This article aims to explore how children are exposed to emotional demands in the transition from kindergarten to school. Psychosocial research and Hochschild’s work provide the underlying theoretical inspiration for the study. Hochschild’s concepts are used to frame the emotional demands children experience in everyday life in kindergarten and school, settings that can be seen as a workplace, albeit for children. Hochschild’s concepts and researchers inspired by her are often referred to when the work-life of adults is being studied, also when exploring stress and burnout at work. My study shows how children react to the emotional demands in their everyday lives in and across kindergarten and school and indicates that the emotion work they perform can sometimes cause emotional dissonance for children, just as it does for adults. The empirical basis for the discussion and conclusions consists of participatory observations conducted with children in the transition from kindergarten to primary school in the context of the Danish welfare state.
This article explores how boredom emerged as a central threat to Americans’ sense of well-being in the early days of the COVID-19 pandemic. Drawing upon media coverage from a range of sources, I ask: What do responses to the COVID-19 pandemic reveal more generally about the way boredom has emerged as one of the central dis-eases of modern life? Why has free time become something that increasingly generates intolerable anxiety? In what ways can studying responses to the COVID-19 lockdown help us trace larger transformations in the social construction and subjective experience of time? The article argues that while many Americans experienced boredom as a form of social death engendered by the deroutinising aspects of lockdown life, responses to the COVID-19 pandemic also reveal the way boredom has emerged as a form of psychic alienation permeating the very core of American society. Drawing upon insights from psychoanalytic theory, I will ultimately propose that our dis-ease with free time may be linked to a growing incapacity to fantasise as more and more of our mental lives are colonised by the digital infrastructures and extractive imperatives of our 24/7 society ().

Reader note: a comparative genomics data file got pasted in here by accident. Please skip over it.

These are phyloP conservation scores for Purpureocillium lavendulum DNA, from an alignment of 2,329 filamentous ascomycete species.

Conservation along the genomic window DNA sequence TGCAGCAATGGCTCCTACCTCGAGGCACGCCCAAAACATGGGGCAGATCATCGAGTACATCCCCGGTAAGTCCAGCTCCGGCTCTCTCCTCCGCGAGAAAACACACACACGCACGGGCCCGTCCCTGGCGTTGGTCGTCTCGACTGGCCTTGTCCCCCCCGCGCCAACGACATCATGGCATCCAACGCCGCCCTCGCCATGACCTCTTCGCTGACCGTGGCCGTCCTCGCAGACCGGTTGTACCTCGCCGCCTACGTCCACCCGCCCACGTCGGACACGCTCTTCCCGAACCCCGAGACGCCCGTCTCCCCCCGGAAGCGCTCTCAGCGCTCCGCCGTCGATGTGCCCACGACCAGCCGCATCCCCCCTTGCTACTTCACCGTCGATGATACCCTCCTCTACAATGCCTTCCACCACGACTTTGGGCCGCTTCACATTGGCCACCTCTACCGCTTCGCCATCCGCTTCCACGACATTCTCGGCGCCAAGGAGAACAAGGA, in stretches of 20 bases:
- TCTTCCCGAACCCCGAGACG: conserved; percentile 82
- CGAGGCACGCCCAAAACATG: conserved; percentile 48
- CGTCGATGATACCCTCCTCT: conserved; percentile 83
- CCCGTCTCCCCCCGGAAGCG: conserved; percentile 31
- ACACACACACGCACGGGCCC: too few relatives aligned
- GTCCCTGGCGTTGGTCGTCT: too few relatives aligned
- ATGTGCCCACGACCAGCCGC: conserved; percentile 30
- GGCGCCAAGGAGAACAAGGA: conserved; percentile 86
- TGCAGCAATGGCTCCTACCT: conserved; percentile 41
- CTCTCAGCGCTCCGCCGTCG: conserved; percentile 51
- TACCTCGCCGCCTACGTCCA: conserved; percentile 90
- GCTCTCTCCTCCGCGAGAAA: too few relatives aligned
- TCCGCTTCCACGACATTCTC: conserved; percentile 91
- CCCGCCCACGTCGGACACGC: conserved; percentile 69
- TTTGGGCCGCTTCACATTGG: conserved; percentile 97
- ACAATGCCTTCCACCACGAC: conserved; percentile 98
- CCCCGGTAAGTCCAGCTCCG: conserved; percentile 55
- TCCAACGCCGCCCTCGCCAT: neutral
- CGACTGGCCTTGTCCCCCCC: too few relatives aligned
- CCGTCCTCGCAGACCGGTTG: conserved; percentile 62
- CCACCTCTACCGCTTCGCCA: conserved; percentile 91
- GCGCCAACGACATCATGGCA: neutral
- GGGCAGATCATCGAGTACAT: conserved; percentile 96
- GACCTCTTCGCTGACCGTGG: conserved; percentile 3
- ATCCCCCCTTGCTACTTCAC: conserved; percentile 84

The authors, whose trainings include as group analytic psychotherapists, use the theoretical framework of group analysis to facilitate experiential small and median groups for students on trainings in individual psychodynamic psychotherapy. Even though in group analytic practice it would usually be a definite no, the authors found themselves debating whether members who revealed they were a couple in the past could in fact be together in a group. This discussion prompted the authors to reflect closely on their co-facilitator relationship, causing them to consider what they understood by ‘couple’.